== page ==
How Much Does A Hot Water System Cost?
Let’s delve into the costs of a hot water system here on the Gold Coast.
Costs—as with everything else in the marketplace—go up and down. But we’ll do our best, as always, to provide helpful advice to help you choose.
A hot water system for a new build will be guided by your needs and your budget and, sometimes by your concerns for the environment.
When replacing an existing unit, many people simply keep to the same power set-up and swap new for old. The replacement might even come with improved technology.
It’s an opportunity, however, to consider replacing your old HWS, moving from say electric to gas, or to a solar-assisted unit.
Which Hot Water Unit Is Best?
Electric hot water systems are the most straightforward to install. Costs start at around $1350 for a newly installed unit—as they do with gas systems.
An electric HWS with a tank capacity over 300 litres, wired to the T33 electricity tariff, can be fairly economical to run.
Energy consumption of a smaller HWS on the T31 tariff would not be so economical. The downside with smaller units is that the tank’s hot water is likely to be emptied more often. More hot water will then take 20 to 30 minutes of heating.
Gas hot water units are more economical to run.
Connecting gas HWS units to the natural gas supply requires the services of a licensed gas fitter. But for many homes on the Gold Coast, this type of HWS is not an option because natural gas is not piped to all areas.
Instantaneous Gas Hot Water does what it says on the tin—they heat water in an instant, on-demand. You’ll get hot water for as long as you run water through it.
LPG instantaneous hot water is an option where natural gas is not available. Bottled (LPG) gas, however, comes with strict regulations as to how and where such HWS can be installed. Safety is a big concern. For example, water under low pressure would not be heated safely. Your home would need good water pressure.
LPG systems are also less economical.
Heat pump hot water systems use surrounding air to heat water and around a quarter of the power used by a regular electric HWS. Like a refrigerator in reverse, the refrigerant in a heat pump turns from liquid to gas, which is then compressed to produce heat.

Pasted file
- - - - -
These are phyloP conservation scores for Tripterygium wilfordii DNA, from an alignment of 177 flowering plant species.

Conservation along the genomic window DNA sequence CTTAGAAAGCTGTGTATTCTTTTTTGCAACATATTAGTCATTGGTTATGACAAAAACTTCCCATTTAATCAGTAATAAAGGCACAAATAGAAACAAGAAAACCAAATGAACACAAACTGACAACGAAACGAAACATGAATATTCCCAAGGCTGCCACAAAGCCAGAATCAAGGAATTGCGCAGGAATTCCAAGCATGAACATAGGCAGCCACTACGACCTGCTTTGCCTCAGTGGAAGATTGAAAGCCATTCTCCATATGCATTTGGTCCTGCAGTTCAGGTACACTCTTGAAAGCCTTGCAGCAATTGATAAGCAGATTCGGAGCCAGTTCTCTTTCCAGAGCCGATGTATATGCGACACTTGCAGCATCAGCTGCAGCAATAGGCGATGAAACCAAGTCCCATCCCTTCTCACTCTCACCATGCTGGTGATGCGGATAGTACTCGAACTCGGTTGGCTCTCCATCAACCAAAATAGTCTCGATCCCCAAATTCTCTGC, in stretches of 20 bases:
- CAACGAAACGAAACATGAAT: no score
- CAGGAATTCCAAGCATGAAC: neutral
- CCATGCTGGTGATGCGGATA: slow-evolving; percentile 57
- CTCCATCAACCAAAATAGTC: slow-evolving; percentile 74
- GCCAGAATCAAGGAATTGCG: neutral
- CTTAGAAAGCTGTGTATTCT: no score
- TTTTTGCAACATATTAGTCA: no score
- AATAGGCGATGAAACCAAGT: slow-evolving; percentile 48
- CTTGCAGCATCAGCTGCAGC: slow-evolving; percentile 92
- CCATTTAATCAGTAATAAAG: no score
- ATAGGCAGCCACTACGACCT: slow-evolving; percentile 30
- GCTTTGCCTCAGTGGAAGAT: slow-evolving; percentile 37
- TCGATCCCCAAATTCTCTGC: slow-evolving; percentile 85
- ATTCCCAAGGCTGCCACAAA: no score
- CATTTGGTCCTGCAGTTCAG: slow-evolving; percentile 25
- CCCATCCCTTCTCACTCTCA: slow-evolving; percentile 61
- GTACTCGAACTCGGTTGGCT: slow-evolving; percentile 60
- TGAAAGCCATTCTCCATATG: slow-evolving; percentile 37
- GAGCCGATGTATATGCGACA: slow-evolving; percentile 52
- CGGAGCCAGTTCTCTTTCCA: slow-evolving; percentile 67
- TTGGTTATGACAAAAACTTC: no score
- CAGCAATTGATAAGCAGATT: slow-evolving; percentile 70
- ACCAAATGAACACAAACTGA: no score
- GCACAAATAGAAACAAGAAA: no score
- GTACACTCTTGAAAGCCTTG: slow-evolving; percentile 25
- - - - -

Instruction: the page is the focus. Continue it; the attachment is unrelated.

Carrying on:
The downside with a heat pump is its initial cost (upwards of $3,000), as well as higher maintenance costs. Add to that, the unit’s shorter lifespan and a heat pump system soon looks less attractive.
A roof-mounted solar HWS, with electricity for the booster set to the T33 tariff, is the most economical, long-term. For this option, you’d need to afford the initial outlay and your plan should be to stay in your home for at least 7 years.
Initial outlay of around $3,000–$5,000 aside, the downside with this set-up would only become apparent when the hot water is used up and there’s insufficient sun for re-heating. It could be next morning before more hot water is available, after the booster has kicked in overnight.
How much is a new hot water system?
With a new hot water system, you can expect to pay around $1000 to $5000, depending on the type of hot water system you need.
At DCM Plumbing, we’ve been installing hot water systems for years. We can recommend Aquamax vitreous enamel electric hot water units, with their 10 year cylinder warranty. However, we can install Rheem, Dux and Vulcan—any brand HWS you prefer.
Don’t hesitate to call us for further information and advice.
Here’s another article you might enjoy, comparing Gas and Electric hot water systems.